Aside from such subjective assertions, the speakers in Orlando made some objectively false and misleading claims — on subjects ranging from the legitimacy of the 2020 election to the state of the US energy industry to the contents of a recent terrorism memo from the Department of Homeland Security.
Here is a look at six false or misleading claims from CPAC speeches delivered on Thursday and Friday.
Kimberly Guilfoyle, a former Trump campaign adviser who is engaged to Donald Trump Jr., used part of her speech to sharply criticize Biden. And she said, “It turns out rigging elections for incompetent, weak leaders actually has consequences, does it not?”
Josh Mandel: False claims about the 2020 election
Mandel, a former Ohio state representative and treasurer, said, “I believe this election was stolen from Donald J. Trump.” He called for eliminating the committee investigating the January 6, 2021, attack on the Capitol and replacing it with a “November 3rd commission” named after the day of the 2020 election.
Gov. Ron DeSantis: False claim about his handling of the 2020 election
Florida Gov. Ron DeSantis contrasted Florida’s handling of the 2020 election, which he described as a success, with the “shenanigans” he claimed had occurred elsewhere in the country. DeSantis said, “We didn’t change the rules when Covid came. We followed the law. We counted 99% of the ballots by midnight on election night.”
Sen. Marsha Blackburn: False claim about a Department of Homeland Security document
Tennessee’s Sen. Marsha Blackburn said in her speech: “Homeland Security sent out a memo saying if you hear anybody speaking against the Covid policies, education policies, of this administration: Report them to the authorities. It was a slap in the face to free speech.”
The department went on to say that measures implemented to fight Covid-19, particularly vaccine and mask mandates, “have been used by domestic violent extremists to justify violence since 2020 and could continue to inspire these extremists to target government, healthcare, and academic institutions that they associate with those measures.” The department also outlined various calls for violence by foreign terrorist entities and by various kinds of domestic extremists.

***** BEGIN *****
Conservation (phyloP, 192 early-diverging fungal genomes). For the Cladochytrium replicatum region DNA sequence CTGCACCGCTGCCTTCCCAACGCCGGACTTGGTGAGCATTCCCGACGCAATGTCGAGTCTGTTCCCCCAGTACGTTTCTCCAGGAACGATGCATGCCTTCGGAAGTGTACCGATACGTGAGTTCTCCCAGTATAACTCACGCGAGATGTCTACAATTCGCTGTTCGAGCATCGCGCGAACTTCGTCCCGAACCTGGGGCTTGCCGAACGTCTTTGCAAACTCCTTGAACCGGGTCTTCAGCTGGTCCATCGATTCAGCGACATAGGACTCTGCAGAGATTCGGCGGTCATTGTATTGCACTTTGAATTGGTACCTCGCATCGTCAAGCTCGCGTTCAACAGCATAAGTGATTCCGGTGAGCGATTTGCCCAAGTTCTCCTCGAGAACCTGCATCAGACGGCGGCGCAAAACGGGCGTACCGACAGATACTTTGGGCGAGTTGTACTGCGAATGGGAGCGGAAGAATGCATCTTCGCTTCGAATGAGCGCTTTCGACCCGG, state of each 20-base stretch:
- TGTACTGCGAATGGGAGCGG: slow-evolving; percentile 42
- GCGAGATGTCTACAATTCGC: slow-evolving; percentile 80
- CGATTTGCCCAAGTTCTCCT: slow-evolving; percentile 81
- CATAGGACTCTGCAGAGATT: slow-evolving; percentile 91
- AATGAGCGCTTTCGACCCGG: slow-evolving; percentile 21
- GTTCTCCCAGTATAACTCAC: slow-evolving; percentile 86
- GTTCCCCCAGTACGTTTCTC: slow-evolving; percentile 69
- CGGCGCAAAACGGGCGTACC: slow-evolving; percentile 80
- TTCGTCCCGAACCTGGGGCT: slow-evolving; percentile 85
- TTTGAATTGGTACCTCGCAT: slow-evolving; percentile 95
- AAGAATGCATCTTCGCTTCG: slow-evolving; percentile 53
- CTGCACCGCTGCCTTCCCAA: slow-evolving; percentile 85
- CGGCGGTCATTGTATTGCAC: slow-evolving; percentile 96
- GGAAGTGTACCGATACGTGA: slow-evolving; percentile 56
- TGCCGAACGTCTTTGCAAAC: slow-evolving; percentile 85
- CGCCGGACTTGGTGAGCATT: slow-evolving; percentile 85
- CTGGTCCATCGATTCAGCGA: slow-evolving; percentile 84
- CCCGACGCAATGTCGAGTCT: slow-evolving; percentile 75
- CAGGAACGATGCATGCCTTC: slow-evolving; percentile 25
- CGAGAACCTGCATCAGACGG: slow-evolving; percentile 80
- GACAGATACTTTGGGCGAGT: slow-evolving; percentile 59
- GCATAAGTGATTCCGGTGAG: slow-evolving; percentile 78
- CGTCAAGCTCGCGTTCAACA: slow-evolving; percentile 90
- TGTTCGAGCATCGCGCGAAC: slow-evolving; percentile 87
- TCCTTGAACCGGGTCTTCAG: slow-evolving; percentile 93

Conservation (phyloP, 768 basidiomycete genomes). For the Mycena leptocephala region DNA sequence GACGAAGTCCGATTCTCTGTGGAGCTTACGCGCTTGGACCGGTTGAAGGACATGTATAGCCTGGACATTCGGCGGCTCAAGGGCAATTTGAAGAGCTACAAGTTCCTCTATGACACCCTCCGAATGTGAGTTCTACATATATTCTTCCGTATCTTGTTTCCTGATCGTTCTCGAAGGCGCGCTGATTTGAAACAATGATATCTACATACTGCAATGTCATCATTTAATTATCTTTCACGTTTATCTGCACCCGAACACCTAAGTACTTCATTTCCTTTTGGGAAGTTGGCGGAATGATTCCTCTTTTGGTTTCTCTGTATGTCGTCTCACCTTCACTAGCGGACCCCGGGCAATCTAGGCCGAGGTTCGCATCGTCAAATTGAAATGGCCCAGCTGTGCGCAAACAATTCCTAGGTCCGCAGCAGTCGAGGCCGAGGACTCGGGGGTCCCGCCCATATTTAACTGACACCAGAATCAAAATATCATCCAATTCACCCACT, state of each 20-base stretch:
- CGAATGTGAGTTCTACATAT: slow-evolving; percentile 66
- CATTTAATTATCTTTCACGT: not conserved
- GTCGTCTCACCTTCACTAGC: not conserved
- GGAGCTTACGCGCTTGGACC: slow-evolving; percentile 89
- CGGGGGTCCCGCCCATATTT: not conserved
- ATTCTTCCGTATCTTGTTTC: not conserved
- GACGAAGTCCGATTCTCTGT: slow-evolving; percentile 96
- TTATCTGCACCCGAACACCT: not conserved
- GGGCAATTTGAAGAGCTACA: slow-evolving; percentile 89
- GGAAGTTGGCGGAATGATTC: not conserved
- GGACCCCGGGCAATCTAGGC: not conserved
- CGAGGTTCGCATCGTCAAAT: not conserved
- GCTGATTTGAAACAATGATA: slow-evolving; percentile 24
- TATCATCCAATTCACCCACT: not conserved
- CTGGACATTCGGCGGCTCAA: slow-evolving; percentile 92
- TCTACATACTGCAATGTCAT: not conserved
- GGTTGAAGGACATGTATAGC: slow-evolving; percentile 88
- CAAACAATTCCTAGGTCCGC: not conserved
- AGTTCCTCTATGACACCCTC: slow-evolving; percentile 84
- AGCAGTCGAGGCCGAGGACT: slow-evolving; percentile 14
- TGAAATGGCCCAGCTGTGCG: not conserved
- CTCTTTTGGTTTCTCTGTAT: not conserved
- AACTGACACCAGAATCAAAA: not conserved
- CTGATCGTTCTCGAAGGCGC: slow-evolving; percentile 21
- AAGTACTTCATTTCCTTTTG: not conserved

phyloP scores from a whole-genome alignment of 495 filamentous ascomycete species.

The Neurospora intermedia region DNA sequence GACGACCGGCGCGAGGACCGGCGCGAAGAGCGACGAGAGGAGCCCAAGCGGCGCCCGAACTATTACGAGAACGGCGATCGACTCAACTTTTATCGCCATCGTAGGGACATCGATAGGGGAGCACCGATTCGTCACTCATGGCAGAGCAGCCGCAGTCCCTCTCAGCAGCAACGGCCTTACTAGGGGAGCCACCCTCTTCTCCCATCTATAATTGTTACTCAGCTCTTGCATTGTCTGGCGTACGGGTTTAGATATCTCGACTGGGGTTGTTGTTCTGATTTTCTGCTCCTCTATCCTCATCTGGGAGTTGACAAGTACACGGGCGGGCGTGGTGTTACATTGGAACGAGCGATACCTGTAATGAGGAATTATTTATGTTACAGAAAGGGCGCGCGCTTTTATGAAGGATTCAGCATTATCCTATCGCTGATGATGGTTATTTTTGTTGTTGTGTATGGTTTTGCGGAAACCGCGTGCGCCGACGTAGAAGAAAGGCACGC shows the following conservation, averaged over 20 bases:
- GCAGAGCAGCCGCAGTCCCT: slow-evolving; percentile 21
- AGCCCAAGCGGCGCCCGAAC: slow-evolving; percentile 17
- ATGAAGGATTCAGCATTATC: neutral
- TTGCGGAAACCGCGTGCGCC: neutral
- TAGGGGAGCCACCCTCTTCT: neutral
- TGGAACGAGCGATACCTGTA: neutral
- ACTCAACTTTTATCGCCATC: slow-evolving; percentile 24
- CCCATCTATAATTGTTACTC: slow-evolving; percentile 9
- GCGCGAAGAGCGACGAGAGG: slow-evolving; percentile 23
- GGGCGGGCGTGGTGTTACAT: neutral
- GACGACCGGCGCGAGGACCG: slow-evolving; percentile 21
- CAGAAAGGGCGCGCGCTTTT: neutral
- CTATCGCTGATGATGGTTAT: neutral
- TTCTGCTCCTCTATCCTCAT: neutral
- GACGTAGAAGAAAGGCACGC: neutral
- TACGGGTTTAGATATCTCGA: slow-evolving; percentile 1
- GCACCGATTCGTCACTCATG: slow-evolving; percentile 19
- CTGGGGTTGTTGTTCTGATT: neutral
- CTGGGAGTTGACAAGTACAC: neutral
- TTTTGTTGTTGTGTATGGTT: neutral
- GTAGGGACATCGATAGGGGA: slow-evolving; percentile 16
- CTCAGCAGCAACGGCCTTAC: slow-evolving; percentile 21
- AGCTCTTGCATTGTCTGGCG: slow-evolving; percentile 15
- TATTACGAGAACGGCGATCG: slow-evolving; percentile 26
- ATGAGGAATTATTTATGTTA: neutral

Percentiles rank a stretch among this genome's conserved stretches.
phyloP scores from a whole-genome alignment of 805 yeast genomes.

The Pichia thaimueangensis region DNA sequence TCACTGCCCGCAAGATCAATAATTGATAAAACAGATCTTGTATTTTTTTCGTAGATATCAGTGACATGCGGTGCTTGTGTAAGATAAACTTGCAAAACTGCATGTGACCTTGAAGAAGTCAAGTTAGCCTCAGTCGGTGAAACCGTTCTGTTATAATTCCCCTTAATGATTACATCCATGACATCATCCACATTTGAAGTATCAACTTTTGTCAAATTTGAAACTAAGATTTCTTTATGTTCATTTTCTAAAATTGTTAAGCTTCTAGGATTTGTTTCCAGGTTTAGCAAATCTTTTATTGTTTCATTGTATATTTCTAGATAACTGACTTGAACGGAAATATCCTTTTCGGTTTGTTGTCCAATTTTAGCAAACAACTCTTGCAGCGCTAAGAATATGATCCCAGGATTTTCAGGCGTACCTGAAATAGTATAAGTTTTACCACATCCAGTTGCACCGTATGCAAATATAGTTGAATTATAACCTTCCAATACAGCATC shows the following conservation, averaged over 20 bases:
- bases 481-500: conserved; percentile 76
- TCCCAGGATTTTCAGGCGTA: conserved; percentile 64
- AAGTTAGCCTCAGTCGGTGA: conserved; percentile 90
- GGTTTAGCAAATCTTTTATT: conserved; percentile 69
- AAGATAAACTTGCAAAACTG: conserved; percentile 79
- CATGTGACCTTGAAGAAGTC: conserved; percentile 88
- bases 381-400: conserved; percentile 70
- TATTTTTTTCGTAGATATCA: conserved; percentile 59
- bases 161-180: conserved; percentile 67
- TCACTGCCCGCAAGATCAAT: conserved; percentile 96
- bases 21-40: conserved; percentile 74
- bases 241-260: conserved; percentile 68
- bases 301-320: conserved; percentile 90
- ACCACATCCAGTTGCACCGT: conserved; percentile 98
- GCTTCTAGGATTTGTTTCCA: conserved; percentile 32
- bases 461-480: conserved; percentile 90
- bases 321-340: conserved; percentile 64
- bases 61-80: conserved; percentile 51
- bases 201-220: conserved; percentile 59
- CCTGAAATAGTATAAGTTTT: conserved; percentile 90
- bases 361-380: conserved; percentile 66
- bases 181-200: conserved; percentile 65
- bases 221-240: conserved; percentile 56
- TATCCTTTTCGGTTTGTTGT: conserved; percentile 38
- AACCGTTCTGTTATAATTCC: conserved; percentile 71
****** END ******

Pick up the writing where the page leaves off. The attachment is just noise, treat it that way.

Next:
Rep. Andy Biggs: Misleading claim about US gas exports
Rep. Andy Biggs of Arizona made a series of remarks about what Republicans plan to do in the future. He said, “And by the way, we’re gonna unleash America’s energy sector. Because when you unleash America’s energy sector, you flood it — we start exporting gas again like we did under Trump — the cost comes down.”
But Biggs made it sound like the US has exported less gas under Biden than under Trump. That’s just not the case.
Kelly Tshibaka: Misleading claim about a vote by Sen. Lisa Murkowski
Kelly Tshibaka, the Trump-endorsed Republican primary challenger to Alaska’s Sen. Lisa Murkowski, criticized her rival’s record. Tshibaka said of Murkowski: “She cast the tie-breaking vote to confirm the radical environmentalist Deb Haaland to be Joe Biden’s interior secretary.” She claimed that Murkowski had harmed the oil and gas industry “with that single vote.”
Under Senate rules, a committee tie would have forced the full Senate to spend some extra time debating about Haaland. But it would not have killed her nomination.
Murkowski campaign manager Nate Adams said in an email: “Anyone that thinks that Senator Murkowski cast the ‘tie-breaking vote’ for Haaland’s confirmation either has no idea how the Senate works, or is intentionally misconstruing the facts for their own political gain — both scenarios are equally concerning for someone who is seeking to represent Alaskans.”
Tshibaka’s campaign did not respond to a request for comment.